A copious amount of college students run on coffee. This delicious drink is what fuels some of Hope’s most ambitious scholars, some of whom wouldn’t be caught dead without a mug within arm’s reach. Coffee drinkers may wonder, however, as they sip this glorious nectar of the gods, what effect is this having on my body? Most are probably aware of the obvious boost in energy, but how does that work? Is it beneficial for more than just waking up and getting moving? The good news is this: there are numerous ways coffee can help improve a person’s health, from the heart all the way to the liver. According to eating well. com, the antioxidants found in coffee are the real MVPs. Damage to brain cells can be prevented by these antioxidants, as well as boosting the effects of neurotransmitters that will help to reduce the drinker’s risk of dementia, Alzheimer’s or even Parkinson’s disease.
Another crazy way these magical coffee antioxidants help out are by preventing Type II diabetes; they supposedly have the capability to boost a cell’s sensitivity to insulin, reducing the amount of sugar in the bloodstream. This prevention only goes so far, however— if the coffee is coming in the form of a super-sugary caramel mocha latte, the effects may be counteracted. The heart also benefits from the antioxidants, which they can reduce inflammation in the arteries, lowering the chance of a heart attack. There have been experiments done that show a correlation implying that coffee may aid in preventing cancer. By activating DNA repairing proteins, compounds found in coffee brews have the capability of preventing damage that leads to cells becoming cancerous.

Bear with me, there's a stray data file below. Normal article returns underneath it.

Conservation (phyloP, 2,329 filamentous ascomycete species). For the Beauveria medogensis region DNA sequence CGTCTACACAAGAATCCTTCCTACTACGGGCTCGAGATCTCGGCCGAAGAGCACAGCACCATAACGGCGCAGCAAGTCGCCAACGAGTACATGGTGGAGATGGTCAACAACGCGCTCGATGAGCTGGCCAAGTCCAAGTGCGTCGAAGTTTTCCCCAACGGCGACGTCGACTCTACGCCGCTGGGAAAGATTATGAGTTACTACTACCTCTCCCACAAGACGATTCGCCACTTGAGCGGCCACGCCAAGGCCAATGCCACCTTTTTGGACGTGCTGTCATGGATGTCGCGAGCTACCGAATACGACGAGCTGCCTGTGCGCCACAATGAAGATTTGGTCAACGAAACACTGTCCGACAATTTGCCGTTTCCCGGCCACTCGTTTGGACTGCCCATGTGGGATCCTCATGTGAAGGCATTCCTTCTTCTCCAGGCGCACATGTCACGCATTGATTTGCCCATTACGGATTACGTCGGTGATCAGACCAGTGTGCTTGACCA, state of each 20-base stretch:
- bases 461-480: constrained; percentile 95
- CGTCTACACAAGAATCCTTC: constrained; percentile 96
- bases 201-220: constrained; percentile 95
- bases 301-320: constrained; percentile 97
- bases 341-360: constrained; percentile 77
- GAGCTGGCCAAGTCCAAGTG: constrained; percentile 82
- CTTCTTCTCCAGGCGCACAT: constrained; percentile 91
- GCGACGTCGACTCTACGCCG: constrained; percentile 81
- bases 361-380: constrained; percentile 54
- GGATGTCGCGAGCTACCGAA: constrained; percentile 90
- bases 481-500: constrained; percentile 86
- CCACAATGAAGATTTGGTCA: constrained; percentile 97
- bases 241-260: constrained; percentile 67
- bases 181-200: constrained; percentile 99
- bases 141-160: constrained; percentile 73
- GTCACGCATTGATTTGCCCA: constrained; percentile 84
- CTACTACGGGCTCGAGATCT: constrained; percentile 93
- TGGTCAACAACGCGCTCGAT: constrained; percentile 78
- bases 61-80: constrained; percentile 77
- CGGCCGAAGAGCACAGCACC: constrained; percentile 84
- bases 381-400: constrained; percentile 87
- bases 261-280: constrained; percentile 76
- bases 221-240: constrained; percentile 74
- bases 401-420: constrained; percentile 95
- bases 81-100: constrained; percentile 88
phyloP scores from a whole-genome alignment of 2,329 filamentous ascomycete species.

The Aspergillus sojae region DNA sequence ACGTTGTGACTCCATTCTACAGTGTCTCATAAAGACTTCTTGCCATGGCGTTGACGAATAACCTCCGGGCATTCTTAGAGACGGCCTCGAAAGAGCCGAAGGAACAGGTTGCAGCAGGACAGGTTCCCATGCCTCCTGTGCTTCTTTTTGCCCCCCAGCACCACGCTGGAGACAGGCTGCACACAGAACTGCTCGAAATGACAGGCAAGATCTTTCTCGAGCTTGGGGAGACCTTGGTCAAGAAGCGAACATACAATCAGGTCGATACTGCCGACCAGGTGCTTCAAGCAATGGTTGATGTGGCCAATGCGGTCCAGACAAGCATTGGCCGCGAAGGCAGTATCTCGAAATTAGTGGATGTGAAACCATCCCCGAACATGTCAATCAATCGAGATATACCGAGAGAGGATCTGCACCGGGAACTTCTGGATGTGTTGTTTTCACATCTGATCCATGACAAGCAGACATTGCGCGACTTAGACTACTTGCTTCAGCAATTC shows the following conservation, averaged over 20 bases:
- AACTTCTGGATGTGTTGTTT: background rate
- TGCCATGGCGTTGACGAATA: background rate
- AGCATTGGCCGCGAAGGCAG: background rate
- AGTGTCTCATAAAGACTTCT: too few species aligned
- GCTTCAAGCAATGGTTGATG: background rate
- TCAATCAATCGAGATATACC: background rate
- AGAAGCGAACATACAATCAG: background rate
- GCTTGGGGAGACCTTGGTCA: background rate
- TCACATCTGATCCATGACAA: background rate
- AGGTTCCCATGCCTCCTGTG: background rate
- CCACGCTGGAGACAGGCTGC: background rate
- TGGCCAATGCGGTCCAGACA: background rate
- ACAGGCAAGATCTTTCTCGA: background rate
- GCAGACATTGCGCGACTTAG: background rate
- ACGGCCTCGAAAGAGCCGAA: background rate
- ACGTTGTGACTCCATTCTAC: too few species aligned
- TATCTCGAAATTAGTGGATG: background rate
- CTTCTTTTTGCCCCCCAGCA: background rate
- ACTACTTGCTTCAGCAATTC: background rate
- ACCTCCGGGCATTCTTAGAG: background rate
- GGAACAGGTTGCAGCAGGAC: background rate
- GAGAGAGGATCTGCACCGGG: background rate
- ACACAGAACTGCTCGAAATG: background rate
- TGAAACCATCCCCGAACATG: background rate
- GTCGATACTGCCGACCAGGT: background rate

The effects of coffee are not all butterflies and rainbows, however. Depending on a person’s sensitivity to and tolerance for caffeine, it is possible to get negative effects in the form of irritable jitters and poor sleep. How does this work? Caffeine chemicals bind to receptors, which are responsible for receiving the chemical that induces relaxation and sleep. This means that nerve cell activity is accelerated, causing the coffee drinker to feel shaky or anxious. Research shows that coffee takes about six hours to leave someone’s system, so drinking caffeine anytime in the late afternoon or evening will affect a person’s quality of sleep, even if they no longer feel the effects. This can create a cycle of fatigue for coffee drinkers. The coffee reduces quality of sleep, so the tired person drinks more coffee to compensate the next day, in turn continuing to make their sleep patterns worse and need for caffeine increase.
Hope student Claire Buck (’22) weighs in with her own coffee addiction experience: “If I found out coffee was destroying my heart piece by piece, I would still drink it because I need it.” Clearly, some are more dependent on this beverage than others. Now, at least all will know what’s going on inside when sipping a warm coffee brew. Hot bean juice will always be a favorite for college students, new moms and businesspeople. Regardless of who you are, please remember to drink responsibly.